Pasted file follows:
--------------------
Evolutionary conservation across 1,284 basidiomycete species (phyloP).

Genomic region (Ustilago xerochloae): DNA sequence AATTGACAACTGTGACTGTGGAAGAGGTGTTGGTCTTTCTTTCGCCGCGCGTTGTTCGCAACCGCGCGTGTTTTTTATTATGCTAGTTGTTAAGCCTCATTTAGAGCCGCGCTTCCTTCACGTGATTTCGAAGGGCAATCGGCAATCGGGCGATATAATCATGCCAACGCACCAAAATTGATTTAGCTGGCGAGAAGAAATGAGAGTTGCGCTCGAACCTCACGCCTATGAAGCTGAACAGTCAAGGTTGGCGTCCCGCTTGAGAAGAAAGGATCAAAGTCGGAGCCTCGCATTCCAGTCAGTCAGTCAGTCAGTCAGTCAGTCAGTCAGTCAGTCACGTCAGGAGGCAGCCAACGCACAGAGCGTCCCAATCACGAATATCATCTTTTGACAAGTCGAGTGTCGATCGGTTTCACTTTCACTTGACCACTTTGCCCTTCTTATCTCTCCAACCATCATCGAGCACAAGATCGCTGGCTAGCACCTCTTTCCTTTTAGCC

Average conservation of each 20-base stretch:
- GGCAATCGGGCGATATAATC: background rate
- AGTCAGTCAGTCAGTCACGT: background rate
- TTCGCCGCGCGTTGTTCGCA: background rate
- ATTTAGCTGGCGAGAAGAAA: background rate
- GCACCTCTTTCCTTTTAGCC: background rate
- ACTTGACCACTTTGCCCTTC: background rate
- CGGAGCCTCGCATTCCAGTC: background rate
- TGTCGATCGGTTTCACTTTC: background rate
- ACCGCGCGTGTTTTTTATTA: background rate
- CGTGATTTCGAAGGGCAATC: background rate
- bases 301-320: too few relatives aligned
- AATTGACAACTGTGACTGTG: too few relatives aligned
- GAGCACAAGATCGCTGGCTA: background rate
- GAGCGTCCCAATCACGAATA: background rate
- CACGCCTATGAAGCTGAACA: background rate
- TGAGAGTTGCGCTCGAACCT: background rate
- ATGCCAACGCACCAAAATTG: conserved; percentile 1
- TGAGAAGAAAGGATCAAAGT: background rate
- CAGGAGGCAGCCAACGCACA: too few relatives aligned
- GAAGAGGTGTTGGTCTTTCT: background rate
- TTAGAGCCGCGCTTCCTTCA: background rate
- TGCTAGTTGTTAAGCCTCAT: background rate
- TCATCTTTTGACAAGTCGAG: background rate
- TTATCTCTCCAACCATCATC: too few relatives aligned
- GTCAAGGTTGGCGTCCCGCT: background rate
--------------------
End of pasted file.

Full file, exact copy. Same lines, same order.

Evolutionary conservation across 1,284 basidiomycete species (phyloP).

Genomic region (Ustilago xerochloae): DNA sequence AATTGACAACTGTGACTGTGGAAGAGGTGTTGGTCTTTCTTTCGCCGCGCGTTGTTCGCAACCGCGCGTGTTTTTTATTATGCTAGTTGTTAAGCCTCATTTAGAGCCGCGCTTCCTTCACGTGATTTCGAAGGGCAATCGGCAATCGGGCGATATAATCATGCCAACGCACCAAAATTGATTTAGCTGGCGAGAAGAAATGAGAGTTGCGCTCGAACCTCACGCCTATGAAGCTGAACAGTCAAGGTTGGCGTCCCGCTTGAGAAGAAAGGATCAAAGTCGGAGCCTCGCATTCCAGTCAGTCAGTCAGTCAGTCAGTCAGTCAGTCAGTCAGTCACGTCAGGAGGCAGCCAACGCACAGAGCGTCCCAATCACGAATATCATCTTTTGACAAGTCGAGTGTCGATCGGTTTCACTTTCACTTGACCACTTTGCCCTTCTTATCTCTCCAACCATCATCGAGCACAAGATCGCTGGCTAGCACCTCTTTCCTTTTAGCC

Average conservation of each 20-base stretch:
- GGCAATCGGGCGATATAATC: background rate
- AGTCAGTCAGTCAGTCACGT: background rate
- TTCGCCGCGCGTTGTTCGCA: background rate
- ATTTAGCTGGCGAGAAGAAA: background rate
- GCACCTCTTTCCTTTTAGCC: background rate
- ACTTGACCACTTTGCCCTTC: background rate
- CGGAGCCTCGCATTCCAGTC: background rate
- TGTCGATCGGTTTCACTTTC: background rate
- ACCGCGCGTGTTTTTTATTA: background rate
- CGTGATTTCGAAGGGCAATC: background rate
- bases 301-320: too few relatives aligned
- AATTGACAACTGTGACTGTG: too few relatives aligned
- GAGCACAAGATCGCTGGCTA: background rate
- GAGCGTCCCAATCACGAATA: background rate
- CACGCCTATGAAGCTGAACA: background rate
- TGAGAGTTGCGCTCGAACCT: background rate
- ATGCCAACGCACCAAAATTG: conserved; percentile 1
- TGAGAAGAAAGGATCAAAGT: background rate
- CAGGAGGCAGCCAACGCACA: too few relatives aligned
- GAAGAGGTGTTGGTCTTTCT: background rate
- TTAGAGCCGCGCTTCCTTCA: background rate
- TGCTAGTTGTTAAGCCTCAT: background rate
- TCATCTTTTGACAAGTCGAG: background rate
- TTATCTCTCCAACCATCATC: too few relatives aligned
- GTCAAGGTTGGCGTCCCGCT: background rate